Where: Court Theatre, 5535 S. Ellis Ave.
When: through April 14
By ANNE SPISELMAN
Court Theatre’s artistic director Charles Newell loves pushing the envelope. There’s no better proof than his production of “Proof,” David Auburn’s 2001 Pulitzer Prize- and Tony Award-winning play about a 25 year old grieving for the death of her University of Chicago math-genius father and suffering from fears she has the mental illness that overcame him.
If you saw the touring Broadway show more than a decade ago and/or Goodman Theatre’s 2004 version with an African American cast, you probably expect “Proof” to be a naturalistic portrait of academic life in Hyde Park complete with a meticulously detailed set of the back porch on which the action takes place.
Well, think again.
Newell completely explodes any such preconceptions and instead creates a kind of hyper-real, even surreal, experience, almost as if we’re inside Catherine’s head as she grapples with her loss, tries to define her own identity, confronts the agenda of her well-meaning but insensitive sister, and deals with the former student of her father she suspects of using her to further his own career.
Martin Andrew’s iconoclastic scenic design sets the tone. Instead of a porch, it consists of a platform and a backdrop of glossy-black squares that conjure up a geometry problem. On one side, a shower-like rainfall occasionally engulfs the troubled Catherine. On the other are a few steps to which she frequently retreats. When depression causes her to sleep for days, she — and we — watch her silhouetted sister Claire and student Hal conspiratorially discussing her condition like it’s her fevered dream. The two eerily realistic props are a white chair and a weathered white porch swing.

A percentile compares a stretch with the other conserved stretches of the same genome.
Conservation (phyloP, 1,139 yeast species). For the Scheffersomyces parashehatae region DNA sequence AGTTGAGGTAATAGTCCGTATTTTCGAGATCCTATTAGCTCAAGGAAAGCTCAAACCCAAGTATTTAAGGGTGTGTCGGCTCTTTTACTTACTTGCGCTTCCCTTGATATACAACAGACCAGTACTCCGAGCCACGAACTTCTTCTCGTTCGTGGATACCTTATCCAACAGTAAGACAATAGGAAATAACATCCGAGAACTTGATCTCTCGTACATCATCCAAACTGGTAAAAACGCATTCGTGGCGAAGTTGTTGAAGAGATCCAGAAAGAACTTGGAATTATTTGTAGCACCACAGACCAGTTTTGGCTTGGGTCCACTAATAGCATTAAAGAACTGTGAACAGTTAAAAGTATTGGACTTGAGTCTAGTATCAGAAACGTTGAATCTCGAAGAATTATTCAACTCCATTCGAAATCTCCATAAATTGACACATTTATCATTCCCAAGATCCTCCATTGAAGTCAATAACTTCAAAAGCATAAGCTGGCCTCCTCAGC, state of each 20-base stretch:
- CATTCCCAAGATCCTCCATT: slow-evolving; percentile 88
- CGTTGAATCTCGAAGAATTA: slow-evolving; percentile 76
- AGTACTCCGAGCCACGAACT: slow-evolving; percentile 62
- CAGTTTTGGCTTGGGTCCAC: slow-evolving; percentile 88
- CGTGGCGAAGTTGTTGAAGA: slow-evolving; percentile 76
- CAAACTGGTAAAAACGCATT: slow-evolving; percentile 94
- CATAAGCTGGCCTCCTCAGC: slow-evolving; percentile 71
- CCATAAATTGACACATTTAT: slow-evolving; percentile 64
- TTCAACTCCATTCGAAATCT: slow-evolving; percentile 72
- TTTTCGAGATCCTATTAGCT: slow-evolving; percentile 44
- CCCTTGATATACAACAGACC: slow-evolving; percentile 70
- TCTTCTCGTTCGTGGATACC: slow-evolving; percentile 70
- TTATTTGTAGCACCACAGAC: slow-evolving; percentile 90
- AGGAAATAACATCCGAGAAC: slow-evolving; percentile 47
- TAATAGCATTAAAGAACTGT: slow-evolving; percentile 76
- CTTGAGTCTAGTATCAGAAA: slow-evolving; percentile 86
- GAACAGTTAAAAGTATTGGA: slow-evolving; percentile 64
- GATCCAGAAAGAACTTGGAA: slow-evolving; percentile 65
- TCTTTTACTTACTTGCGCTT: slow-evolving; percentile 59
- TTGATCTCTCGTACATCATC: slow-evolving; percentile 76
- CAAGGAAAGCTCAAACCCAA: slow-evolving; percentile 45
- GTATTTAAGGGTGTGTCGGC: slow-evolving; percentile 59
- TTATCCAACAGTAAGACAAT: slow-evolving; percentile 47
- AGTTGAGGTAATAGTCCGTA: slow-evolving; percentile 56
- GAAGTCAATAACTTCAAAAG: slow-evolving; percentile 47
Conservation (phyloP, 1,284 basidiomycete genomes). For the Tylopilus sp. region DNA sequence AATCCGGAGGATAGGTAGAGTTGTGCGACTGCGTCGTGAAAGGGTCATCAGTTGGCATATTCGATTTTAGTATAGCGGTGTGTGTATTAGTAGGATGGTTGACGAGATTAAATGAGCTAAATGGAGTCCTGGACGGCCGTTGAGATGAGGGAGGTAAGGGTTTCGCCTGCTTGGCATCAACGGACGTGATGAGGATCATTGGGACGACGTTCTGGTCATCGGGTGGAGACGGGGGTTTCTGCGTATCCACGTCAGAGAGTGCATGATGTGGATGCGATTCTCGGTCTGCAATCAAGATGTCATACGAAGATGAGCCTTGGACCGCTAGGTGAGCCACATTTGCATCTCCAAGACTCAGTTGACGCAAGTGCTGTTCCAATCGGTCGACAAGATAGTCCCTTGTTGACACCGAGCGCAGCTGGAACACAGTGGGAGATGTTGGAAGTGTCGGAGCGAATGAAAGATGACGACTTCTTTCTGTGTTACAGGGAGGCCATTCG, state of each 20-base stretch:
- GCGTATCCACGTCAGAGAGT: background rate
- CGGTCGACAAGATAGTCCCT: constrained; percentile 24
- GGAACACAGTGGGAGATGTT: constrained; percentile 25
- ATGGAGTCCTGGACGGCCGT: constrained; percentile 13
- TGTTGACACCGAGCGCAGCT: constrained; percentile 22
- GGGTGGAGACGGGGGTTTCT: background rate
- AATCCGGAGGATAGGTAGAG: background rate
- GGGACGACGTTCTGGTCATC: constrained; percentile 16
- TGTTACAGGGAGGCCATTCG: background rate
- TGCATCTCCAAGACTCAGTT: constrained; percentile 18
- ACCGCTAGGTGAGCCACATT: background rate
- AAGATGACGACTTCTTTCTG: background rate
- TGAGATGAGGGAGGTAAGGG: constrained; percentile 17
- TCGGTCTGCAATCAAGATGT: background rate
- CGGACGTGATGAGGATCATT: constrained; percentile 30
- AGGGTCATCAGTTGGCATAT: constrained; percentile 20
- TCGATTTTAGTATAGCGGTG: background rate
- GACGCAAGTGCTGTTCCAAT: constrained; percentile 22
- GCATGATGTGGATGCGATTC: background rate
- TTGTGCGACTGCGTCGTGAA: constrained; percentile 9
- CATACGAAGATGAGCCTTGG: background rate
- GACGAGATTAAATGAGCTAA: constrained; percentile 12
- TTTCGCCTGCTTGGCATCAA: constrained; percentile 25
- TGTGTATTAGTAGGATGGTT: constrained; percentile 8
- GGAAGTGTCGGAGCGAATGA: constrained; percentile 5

The swing, especially, gets a workout during Chaon Cross’s incredibly physical performance as Catherine. She does everything from standing on it as if on a trapeze to curling up under it in the fetal position. Cross is much more on the edge than any Catherine I’ve seen, making it easier to believe that grief could be driving her crazy. She’s also compellingly complicated, sharply sarcastic, frequently funny and riveting to watch, whether she’s using her shapeless oversize sweater (costumes by Rachel Laritz) as a security blanket or coming out of her shell to Hal in her little black dress for the funeral. The inner strength he sees in her emerges — but only haltingly and intermittently.
Because she is so fragile, this Catherine shapes how we perceive those around her, particularly her sister. Claire can come across as a meddling monster callously intent on selling the Hyde Park house she paid for and compelling Catherine to return to New York with her, but Megan Kohl makes this matter-of-fact businesswoman’s concerns about her sibling’s mental state seem genuine and somewhat justified, even if the two are from very different planets.
Catherine’s planet is the one that was inhabited by Robert, the father whose mathematical genius she inherited and who dropped out of school — the jokes about Northwestern University and Evanston play particularly well to a Hyde Park audience — to care for. Kevin Gudahl, who has an amazing ability to disappear into his roles, is perfect as this man who was loved by his daughter and revered by his students, whether he’s a figment of her imagination in the opening or enjoying a 9-month period of lucidity in a flashback later on.
For me, though, the most interesting relationship in this production is the give-and-take love-hate between Catherine and Erik Hellman’s Hal, who is geeky yet appealing in a totally University of Chicago way. A self-doubting student turned professor who knows his own limitations (including the fact that the band he plays in is bad), he initially comes to the house asking to go through the late Robert’s 100-or-so notebooks to see if there are any revelations amid the gibberish. Suspicious, Catherine accuses him of stealing but slowly enough trust builds between them that she reveals the mathematical “proof” she’s worked out, only to have him betray her by doubting it’s really hers, as does Claire. The possibility of rapprochement and romance bring the evening to a hopeful, if slightly pat, conclusion made plausible by the chemistry between Cross and Hellman.
While I admit I at first had some problems with Newell’s radical rethinking of “Proof,” ultimately it worked for me. The interpretation is illuminating, and the acting is terrific. What more could anyone ask?